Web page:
On Permissionless and Decentralization
The following is a part of a regular Foundation communique in which Sam shares his thoughts with other Foundation members. The content of the original communique has been repurposed for sharing with the community. We as an organization chose to do this to provide the broader Klaytn community with insights and visibility into how the Klaytn Foundation works as an organization.
What got you into the blockchain and Web3 space? For me, I find it fascinating how blockchain brings together various non-technical fields like politics, behavioral economics, and game theory to solve a problem that technology alone cannot solve—achieving consensus on an open network in a decentralized, autonomous, and trustless manner.
As many may know, Klaytn was launched as a semi-centralized network, with Governance Council (GC) members taking on the role of Core Cell Operators (CCOs) running validators with permission from Klaytn Foundation. This was largely due to the consensus algorithm which we chose for performance, but we had always planned for Klaytn to ultimately shift to a permissionless and decentralized structure through a phased approach.
While there are advantages to a permissioned network structure, I firmly believe that it is essential for public blockchains to embrace the fundamentals of Web3 if they are to succeed in the long term. Since we’ve recently announced plans for Klaytn to become permissionless, I’d like to elaborate on our stance on permissionless structures and decentralization, and the subtle line between them.
Currently, all CCOs are GCs and vice versa. Once the permissionless structure is in place, anyone can automatically become a CCO as long as they satisfy the conditions, such as having a minimum amount of KLAY staked and other criteria that are still under discussion.
This will logically and physically separate CCOs and GCs—CCOs no longer need to be part of the GC to secure the network, and GC members will be able to participate in governance without running consensus nodes, although we expect most GC members will choose to double up as CCOs and there will still be an intersection between them.
This separation is important because while we want as many permissionless validators as possible, if every CCO also has governance power, it will be challenging to achieve a quorum due to low voter turnout from CCOs not interested in governance. This is the line between permissionless structures and decentralization that I mentioned earlier.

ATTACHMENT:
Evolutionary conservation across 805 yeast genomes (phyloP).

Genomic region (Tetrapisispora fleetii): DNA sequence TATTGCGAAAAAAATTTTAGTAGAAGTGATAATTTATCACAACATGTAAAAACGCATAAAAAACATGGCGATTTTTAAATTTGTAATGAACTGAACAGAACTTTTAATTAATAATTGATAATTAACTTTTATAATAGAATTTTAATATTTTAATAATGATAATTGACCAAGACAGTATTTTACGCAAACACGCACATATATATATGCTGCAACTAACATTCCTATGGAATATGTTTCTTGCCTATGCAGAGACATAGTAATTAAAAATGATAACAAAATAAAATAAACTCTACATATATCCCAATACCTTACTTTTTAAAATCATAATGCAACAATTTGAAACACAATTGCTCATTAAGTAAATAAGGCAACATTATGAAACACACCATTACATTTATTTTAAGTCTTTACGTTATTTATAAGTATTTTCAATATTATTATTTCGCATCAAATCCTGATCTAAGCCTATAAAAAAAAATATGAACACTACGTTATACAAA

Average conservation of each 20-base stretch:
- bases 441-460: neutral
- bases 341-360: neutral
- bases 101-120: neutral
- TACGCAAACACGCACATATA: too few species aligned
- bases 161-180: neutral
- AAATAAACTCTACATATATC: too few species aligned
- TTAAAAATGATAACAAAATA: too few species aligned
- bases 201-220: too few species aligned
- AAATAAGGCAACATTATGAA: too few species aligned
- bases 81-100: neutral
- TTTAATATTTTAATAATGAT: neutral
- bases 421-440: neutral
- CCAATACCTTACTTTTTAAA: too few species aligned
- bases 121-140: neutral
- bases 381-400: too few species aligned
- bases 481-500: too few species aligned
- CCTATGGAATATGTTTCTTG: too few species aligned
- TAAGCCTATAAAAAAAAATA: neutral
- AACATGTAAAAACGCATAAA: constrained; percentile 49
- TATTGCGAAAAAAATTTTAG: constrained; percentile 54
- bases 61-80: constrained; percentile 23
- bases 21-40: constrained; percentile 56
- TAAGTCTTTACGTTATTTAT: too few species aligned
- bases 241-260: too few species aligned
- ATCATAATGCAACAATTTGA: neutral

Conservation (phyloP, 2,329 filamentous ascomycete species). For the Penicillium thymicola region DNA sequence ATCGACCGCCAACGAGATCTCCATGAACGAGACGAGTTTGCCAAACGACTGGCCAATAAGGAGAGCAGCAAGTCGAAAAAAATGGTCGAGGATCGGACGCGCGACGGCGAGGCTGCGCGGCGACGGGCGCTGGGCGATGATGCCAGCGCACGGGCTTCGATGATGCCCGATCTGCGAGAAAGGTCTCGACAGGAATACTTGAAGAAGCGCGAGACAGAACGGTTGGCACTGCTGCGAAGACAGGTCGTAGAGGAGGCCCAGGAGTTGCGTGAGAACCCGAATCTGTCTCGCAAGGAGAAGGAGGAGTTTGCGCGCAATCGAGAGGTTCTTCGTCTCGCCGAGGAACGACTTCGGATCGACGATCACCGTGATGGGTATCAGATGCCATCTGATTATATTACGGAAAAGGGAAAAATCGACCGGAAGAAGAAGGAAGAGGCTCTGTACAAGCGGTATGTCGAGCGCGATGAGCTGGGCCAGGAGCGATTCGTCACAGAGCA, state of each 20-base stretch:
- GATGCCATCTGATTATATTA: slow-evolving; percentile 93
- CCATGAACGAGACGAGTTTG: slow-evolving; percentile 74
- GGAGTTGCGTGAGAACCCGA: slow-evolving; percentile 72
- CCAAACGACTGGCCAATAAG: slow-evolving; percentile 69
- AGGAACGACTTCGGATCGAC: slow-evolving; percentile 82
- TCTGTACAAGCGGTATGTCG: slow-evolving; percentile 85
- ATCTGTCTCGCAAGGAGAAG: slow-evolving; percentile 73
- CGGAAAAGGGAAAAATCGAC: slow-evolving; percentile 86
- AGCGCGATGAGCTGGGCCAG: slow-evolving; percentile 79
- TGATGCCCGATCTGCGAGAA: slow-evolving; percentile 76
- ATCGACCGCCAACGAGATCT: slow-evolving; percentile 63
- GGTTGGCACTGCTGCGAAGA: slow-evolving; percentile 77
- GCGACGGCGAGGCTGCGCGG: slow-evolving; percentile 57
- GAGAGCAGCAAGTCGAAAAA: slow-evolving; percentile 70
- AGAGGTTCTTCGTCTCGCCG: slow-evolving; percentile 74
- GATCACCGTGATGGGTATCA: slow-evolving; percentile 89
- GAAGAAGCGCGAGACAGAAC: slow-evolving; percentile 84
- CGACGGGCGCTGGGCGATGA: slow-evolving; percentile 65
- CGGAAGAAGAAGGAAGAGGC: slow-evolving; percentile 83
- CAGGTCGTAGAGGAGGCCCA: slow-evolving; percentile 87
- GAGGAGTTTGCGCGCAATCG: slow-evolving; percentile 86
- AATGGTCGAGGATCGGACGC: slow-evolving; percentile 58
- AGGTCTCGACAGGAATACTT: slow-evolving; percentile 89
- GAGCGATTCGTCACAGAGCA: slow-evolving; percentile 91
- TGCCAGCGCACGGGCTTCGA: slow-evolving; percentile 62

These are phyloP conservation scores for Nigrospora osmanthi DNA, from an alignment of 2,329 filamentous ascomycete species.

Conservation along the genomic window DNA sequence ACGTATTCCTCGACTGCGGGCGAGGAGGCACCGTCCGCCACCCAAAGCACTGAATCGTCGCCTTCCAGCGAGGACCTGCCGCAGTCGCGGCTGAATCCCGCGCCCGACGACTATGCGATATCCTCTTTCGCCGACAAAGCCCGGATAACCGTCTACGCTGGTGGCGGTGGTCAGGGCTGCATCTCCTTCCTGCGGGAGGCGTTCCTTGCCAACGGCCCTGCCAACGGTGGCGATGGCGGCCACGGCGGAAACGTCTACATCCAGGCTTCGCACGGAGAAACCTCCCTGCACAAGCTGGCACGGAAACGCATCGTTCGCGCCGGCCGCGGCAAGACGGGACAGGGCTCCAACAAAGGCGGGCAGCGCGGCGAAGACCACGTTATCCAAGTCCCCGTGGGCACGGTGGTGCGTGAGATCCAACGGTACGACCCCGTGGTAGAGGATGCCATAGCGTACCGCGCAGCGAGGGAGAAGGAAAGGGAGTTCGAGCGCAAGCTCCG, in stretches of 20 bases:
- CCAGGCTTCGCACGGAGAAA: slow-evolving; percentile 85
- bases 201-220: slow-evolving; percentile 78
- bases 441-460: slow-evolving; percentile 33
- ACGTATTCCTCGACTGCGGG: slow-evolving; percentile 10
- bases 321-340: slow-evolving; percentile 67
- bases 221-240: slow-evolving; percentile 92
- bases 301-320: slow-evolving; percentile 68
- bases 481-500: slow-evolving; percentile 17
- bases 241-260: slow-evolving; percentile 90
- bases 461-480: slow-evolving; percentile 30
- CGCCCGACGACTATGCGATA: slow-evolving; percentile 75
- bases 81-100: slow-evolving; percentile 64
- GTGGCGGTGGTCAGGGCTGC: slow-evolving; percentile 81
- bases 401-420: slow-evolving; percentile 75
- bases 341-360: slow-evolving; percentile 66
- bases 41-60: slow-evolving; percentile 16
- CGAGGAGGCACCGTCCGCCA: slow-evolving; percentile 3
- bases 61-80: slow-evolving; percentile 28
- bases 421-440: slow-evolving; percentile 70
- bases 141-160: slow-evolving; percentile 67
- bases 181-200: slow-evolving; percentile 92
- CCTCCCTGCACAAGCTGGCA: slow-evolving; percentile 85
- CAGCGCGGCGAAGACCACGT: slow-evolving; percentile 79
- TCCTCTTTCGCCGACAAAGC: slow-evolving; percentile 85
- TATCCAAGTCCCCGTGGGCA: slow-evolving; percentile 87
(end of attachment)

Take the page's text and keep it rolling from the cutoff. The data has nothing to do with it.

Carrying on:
While being permissionless is simply about allowing anyone to automatically participate as long as they meet pre-defined conditions, decentralization is a lot more nuanced. In The Meaning of Decentralization, Vitalik identified three aspects of decentralization—architectural, political, and logical decentralization.
For blockchains, architectural and political decentralization are more important, so I’ll focus on these two.
The first is architectural decentralization, which refers to how many nodes are geographically distributed in the network. The more architecturally decentralized a blockchain is, the more data is replicated across more nodes, the more secure the data is, and the more likely it is that the blockchain will continue to function even if some nodes fail. However, the greater the number of nodes and the geographical distance between them, the larger the impact on performance and latency. As Klaytn’s 1-second block time is one of our greatest differentiators and an integral part of delivering a seamless Web3 end-user experience, we will be aiming to maintain this performance while achieving architectural decentralization through improvements in consensus algorithm and implementation.
The second is political decentralization, which is about how many different entities are making governance decisions for the blockchain. Given the decentralized nature of blockchain, a governance structure based on democracy naturally fits best, and is most preferred by network participants. And just like how different countries implement democracy differently, so too will every blockchain. For Klaytn, we have opted for a governance model similar to representative democracy, where governance decisions are made via on-chain voting by the GC members. As the GC will be representing the will of the broader community, political decentralization from the Klaytn perspective will be about diversifying the membership of the GC to make sure that our various communities and developers are well-represented.
As stated at the start of the letter, I believe that public blockchains like Klaytn must embrace the fundamentals of permissionless and decentralization to succeed. By refining on these basics, Klaytn will have a solid foundation to sustainably grow and power the future on-chain world.
Until next time,
Representative Director, Klaytn Foundation